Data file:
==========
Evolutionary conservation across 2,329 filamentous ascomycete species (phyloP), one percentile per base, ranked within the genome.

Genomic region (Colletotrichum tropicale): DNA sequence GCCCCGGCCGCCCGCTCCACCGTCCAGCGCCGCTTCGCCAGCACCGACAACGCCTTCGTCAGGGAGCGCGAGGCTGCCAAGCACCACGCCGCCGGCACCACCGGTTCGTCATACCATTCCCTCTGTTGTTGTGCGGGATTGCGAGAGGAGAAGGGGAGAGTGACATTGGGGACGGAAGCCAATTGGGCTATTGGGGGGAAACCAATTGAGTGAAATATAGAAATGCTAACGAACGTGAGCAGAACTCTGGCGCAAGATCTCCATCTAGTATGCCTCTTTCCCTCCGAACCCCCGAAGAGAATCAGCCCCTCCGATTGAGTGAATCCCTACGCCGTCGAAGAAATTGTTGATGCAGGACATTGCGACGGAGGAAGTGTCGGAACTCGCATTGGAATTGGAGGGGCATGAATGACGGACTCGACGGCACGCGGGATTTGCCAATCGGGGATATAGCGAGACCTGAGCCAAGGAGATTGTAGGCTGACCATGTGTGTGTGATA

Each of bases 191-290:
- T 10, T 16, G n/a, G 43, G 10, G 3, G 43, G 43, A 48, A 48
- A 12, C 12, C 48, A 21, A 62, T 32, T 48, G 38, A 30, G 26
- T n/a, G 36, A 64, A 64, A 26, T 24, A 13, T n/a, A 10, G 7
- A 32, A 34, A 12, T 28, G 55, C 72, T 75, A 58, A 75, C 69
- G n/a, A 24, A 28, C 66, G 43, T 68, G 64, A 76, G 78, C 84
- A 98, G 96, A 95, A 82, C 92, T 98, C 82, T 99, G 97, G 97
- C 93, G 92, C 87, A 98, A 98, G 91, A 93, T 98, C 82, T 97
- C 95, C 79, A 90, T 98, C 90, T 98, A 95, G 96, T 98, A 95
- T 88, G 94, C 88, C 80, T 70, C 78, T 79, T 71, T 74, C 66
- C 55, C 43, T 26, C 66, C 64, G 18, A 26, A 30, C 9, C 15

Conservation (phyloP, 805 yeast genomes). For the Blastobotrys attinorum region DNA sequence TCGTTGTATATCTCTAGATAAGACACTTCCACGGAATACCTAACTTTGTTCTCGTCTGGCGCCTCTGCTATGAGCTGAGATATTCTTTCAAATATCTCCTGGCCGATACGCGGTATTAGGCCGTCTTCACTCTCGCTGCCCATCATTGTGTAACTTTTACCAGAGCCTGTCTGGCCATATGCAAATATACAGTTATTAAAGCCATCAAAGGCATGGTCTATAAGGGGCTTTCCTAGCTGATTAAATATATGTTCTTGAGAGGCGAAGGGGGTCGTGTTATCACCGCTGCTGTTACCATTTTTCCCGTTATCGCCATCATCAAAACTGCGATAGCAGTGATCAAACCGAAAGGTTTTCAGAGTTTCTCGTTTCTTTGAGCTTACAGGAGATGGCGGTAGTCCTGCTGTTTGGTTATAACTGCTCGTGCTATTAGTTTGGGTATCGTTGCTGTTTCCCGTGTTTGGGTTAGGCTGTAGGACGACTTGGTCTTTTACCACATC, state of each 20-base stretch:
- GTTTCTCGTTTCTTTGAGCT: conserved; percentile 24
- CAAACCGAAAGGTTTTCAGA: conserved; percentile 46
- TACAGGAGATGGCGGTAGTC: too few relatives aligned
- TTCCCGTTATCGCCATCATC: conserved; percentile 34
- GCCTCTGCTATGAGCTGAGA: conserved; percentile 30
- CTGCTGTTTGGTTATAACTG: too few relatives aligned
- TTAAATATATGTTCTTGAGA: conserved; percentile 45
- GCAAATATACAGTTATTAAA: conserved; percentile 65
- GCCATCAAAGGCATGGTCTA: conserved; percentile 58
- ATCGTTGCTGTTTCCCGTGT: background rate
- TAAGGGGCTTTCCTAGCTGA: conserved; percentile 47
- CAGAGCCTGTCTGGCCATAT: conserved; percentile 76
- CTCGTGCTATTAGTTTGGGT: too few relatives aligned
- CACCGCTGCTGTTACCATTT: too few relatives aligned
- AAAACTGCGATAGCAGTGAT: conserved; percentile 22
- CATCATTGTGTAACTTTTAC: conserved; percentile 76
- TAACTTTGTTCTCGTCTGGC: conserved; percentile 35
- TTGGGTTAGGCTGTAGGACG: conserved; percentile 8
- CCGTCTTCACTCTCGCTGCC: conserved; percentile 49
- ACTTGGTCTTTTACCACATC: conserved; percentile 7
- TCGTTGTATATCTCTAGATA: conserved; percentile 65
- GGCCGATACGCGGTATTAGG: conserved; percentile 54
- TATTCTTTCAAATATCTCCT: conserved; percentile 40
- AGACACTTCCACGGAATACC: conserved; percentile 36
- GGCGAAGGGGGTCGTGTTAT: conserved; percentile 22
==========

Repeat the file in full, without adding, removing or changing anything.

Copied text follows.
Evolutionary conservation across 2,329 filamentous ascomycete species (phyloP), one percentile per base, ranked within the genome.

Genomic region (Colletotrichum tropicale): DNA sequence GCCCCGGCCGCCCGCTCCACCGTCCAGCGCCGCTTCGCCAGCACCGACAACGCCTTCGTCAGGGAGCGCGAGGCTGCCAAGCACCACGCCGCCGGCACCACCGGTTCGTCATACCATTCCCTCTGTTGTTGTGCGGGATTGCGAGAGGAGAAGGGGAGAGTGACATTGGGGACGGAAGCCAATTGGGCTATTGGGGGGAAACCAATTGAGTGAAATATAGAAATGCTAACGAACGTGAGCAGAACTCTGGCGCAAGATCTCCATCTAGTATGCCTCTTTCCCTCCGAACCCCCGAAGAGAATCAGCCCCTCCGATTGAGTGAATCCCTACGCCGTCGAAGAAATTGTTGATGCAGGACATTGCGACGGAGGAAGTGTCGGAACTCGCATTGGAATTGGAGGGGCATGAATGACGGACTCGACGGCACGCGGGATTTGCCAATCGGGGATATAGCGAGACCTGAGCCAAGGAGATTGTAGGCTGACCATGTGTGTGTGATA

Each of bases 191-290:
- T 10, T 16, G n/a, G 43, G 10, G 3, G 43, G 43, A 48, A 48
- A 12, C 12, C 48, A 21, A 62, T 32, T 48, G 38, A 30, G 26
- T n/a, G 36, A 64, A 64, A 26, T 24, A 13, T n/a, A 10, G 7
- A 32, A 34, A 12, T 28, G 55, C 72, T 75, A 58, A 75, C 69
- G n/a, A 24, A 28, C 66, G 43, T 68, G 64, A 76, G 78, C 84
- A 98, G 96, A 95, A 82, C 92, T 98, C 82, T 99, G 97, G 97
- C 93, G 92, C 87, A 98, A 98, G 91, A 93, T 98, C 82, T 97
- C 95, C 79, A 90, T 98, C 90, T 98, A 95, G 96, T 98, A 95
- T 88, G 94, C 88, C 80, T 70, C 78, T 79, T 71, T 74, C 66
- C 55, C 43, T 26, C 66, C 64, G 18, A 26, A 30, C 9, C 15

Conservation (phyloP, 805 yeast genomes). For the Blastobotrys attinorum region DNA sequence TCGTTGTATATCTCTAGATAAGACACTTCCACGGAATACCTAACTTTGTTCTCGTCTGGCGCCTCTGCTATGAGCTGAGATATTCTTTCAAATATCTCCTGGCCGATACGCGGTATTAGGCCGTCTTCACTCTCGCTGCCCATCATTGTGTAACTTTTACCAGAGCCTGTCTGGCCATATGCAAATATACAGTTATTAAAGCCATCAAAGGCATGGTCTATAAGGGGCTTTCCTAGCTGATTAAATATATGTTCTTGAGAGGCGAAGGGGGTCGTGTTATCACCGCTGCTGTTACCATTTTTCCCGTTATCGCCATCATCAAAACTGCGATAGCAGTGATCAAACCGAAAGGTTTTCAGAGTTTCTCGTTTCTTTGAGCTTACAGGAGATGGCGGTAGTCCTGCTGTTTGGTTATAACTGCTCGTGCTATTAGTTTGGGTATCGTTGCTGTTTCCCGTGTTTGGGTTAGGCTGTAGGACGACTTGGTCTTTTACCACATC, state of each 20-base stretch:
- GTTTCTCGTTTCTTTGAGCT: conserved; percentile 24
- CAAACCGAAAGGTTTTCAGA: conserved; percentile 46
- TACAGGAGATGGCGGTAGTC: too few relatives aligned
- TTCCCGTTATCGCCATCATC: conserved; percentile 34
- GCCTCTGCTATGAGCTGAGA: conserved; percentile 30
- CTGCTGTTTGGTTATAACTG: too few relatives aligned
- TTAAATATATGTTCTTGAGA: conserved; percentile 45
- GCAAATATACAGTTATTAAA: conserved; percentile 65
- GCCATCAAAGGCATGGTCTA: conserved; percentile 58
- ATCGTTGCTGTTTCCCGTGT: background rate
- TAAGGGGCTTTCCTAGCTGA: conserved; percentile 47
- CAGAGCCTGTCTGGCCATAT: conserved; percentile 76
- CTCGTGCTATTAGTTTGGGT: too few relatives aligned
- CACCGCTGCTGTTACCATTT: too few relatives aligned
- AAAACTGCGATAGCAGTGAT: conserved; percentile 22
- CATCATTGTGTAACTTTTAC: conserved; percentile 76
- TAACTTTGTTCTCGTCTGGC: conserved; percentile 35
- TTGGGTTAGGCTGTAGGACG: conserved; percentile 8
- CCGTCTTCACTCTCGCTGCC: conserved; percentile 49
- ACTTGGTCTTTTACCACATC: conserved; percentile 7
- TCGTTGTATATCTCTAGATA: conserved; percentile 65
- GGCCGATACGCGGTATTAGG: conserved; percentile 54
- TATTCTTTCAAATATCTCCT: conserved; percentile 40
- AGACACTTCCACGGAATACC: conserved; percentile 36
- GGCGAAGGGGGTCGTGTTAT: conserved; percentile 22